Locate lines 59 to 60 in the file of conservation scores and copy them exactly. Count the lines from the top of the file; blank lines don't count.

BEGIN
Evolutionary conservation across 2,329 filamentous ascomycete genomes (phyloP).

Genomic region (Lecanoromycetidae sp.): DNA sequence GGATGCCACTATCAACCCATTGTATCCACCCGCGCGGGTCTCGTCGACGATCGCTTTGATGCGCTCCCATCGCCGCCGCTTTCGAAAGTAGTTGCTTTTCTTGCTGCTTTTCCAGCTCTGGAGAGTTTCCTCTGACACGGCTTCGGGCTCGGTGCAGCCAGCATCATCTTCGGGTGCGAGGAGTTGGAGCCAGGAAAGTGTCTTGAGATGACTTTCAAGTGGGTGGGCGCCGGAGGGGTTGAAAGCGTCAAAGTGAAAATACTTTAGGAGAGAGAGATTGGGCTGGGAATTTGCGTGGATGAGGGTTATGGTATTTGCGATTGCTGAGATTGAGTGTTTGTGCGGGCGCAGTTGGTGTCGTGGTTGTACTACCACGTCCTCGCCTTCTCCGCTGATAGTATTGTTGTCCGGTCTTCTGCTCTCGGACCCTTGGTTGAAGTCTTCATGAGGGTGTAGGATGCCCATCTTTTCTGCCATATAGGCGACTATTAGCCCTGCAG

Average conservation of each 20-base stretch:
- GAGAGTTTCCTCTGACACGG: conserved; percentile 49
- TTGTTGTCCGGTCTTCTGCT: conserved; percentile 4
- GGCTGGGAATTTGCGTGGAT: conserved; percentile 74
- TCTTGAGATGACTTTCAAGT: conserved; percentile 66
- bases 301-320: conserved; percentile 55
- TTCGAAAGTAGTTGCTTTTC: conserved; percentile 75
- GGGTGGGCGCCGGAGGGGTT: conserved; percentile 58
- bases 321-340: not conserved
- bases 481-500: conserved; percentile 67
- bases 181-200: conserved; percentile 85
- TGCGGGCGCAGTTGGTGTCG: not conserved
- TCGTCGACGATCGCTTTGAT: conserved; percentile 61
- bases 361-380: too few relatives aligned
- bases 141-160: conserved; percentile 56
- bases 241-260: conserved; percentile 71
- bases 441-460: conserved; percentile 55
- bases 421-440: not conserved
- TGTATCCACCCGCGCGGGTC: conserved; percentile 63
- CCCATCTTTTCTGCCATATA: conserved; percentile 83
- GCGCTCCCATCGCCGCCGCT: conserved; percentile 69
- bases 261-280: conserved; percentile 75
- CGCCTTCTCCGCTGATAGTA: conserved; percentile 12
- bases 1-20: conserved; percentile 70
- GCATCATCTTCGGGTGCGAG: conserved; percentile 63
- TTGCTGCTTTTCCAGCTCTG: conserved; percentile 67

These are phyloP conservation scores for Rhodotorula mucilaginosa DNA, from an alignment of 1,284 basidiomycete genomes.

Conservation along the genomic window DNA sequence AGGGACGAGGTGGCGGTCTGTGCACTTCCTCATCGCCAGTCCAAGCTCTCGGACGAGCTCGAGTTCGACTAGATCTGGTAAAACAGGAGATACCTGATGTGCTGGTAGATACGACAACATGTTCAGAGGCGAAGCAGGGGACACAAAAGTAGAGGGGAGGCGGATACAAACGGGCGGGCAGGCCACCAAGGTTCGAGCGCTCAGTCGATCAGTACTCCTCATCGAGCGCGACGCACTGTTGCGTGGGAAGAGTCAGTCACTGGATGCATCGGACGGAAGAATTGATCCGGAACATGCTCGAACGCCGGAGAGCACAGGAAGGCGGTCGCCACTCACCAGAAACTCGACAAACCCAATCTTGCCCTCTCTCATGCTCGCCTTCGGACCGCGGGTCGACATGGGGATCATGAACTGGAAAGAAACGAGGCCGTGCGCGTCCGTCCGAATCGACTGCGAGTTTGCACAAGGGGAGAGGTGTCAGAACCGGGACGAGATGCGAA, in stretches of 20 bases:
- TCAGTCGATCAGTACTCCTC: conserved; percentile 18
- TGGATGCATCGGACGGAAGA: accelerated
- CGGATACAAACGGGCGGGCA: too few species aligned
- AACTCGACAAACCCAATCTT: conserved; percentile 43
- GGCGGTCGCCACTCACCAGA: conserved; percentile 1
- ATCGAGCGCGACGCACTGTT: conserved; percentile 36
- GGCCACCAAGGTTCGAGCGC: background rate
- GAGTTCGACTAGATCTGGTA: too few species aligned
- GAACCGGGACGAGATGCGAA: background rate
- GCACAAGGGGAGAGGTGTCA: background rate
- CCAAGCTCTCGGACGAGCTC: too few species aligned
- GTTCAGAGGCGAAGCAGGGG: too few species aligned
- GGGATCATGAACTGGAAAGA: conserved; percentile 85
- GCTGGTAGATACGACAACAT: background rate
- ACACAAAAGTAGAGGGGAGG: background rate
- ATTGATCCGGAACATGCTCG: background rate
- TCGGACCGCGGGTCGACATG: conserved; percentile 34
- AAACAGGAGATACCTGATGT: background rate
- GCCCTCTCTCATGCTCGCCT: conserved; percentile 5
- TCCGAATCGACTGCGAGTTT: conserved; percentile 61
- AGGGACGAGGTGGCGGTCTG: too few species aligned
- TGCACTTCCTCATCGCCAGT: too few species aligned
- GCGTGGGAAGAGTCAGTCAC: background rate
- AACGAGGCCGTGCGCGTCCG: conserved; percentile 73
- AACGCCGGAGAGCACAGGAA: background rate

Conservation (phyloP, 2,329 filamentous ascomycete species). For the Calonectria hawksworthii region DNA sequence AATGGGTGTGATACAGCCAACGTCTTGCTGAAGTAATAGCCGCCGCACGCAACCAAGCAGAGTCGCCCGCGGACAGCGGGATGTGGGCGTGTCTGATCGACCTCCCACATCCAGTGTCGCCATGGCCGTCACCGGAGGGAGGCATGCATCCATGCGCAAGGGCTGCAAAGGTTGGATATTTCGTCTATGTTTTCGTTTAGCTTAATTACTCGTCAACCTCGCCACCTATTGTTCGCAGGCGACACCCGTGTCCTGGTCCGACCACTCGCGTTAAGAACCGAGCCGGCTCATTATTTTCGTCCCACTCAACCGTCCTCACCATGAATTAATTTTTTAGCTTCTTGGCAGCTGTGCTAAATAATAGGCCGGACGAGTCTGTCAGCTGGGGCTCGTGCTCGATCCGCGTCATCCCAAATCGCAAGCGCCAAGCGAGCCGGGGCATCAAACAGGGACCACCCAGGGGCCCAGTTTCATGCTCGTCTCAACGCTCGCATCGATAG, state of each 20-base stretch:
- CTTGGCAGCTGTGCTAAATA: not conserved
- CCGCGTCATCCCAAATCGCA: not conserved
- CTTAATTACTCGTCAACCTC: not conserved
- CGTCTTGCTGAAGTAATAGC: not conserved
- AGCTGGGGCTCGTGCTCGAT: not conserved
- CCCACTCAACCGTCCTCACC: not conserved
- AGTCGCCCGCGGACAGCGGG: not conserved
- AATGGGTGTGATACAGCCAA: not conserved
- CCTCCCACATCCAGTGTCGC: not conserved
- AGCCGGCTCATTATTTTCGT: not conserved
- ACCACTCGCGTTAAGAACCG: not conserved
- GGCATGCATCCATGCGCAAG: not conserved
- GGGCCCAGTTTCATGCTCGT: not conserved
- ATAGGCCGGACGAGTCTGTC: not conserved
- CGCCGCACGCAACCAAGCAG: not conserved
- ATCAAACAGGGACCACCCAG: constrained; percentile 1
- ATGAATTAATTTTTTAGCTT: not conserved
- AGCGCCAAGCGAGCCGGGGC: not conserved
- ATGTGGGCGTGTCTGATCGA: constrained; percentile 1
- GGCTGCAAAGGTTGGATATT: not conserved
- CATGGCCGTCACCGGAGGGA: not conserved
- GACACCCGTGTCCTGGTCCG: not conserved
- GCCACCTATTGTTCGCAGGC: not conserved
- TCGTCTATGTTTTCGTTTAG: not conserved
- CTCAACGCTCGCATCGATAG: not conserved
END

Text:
- CTTAATTACTCGTCAACCTC: not conserved
- CGTCTTGCTGAAGTAATAGC: not conserved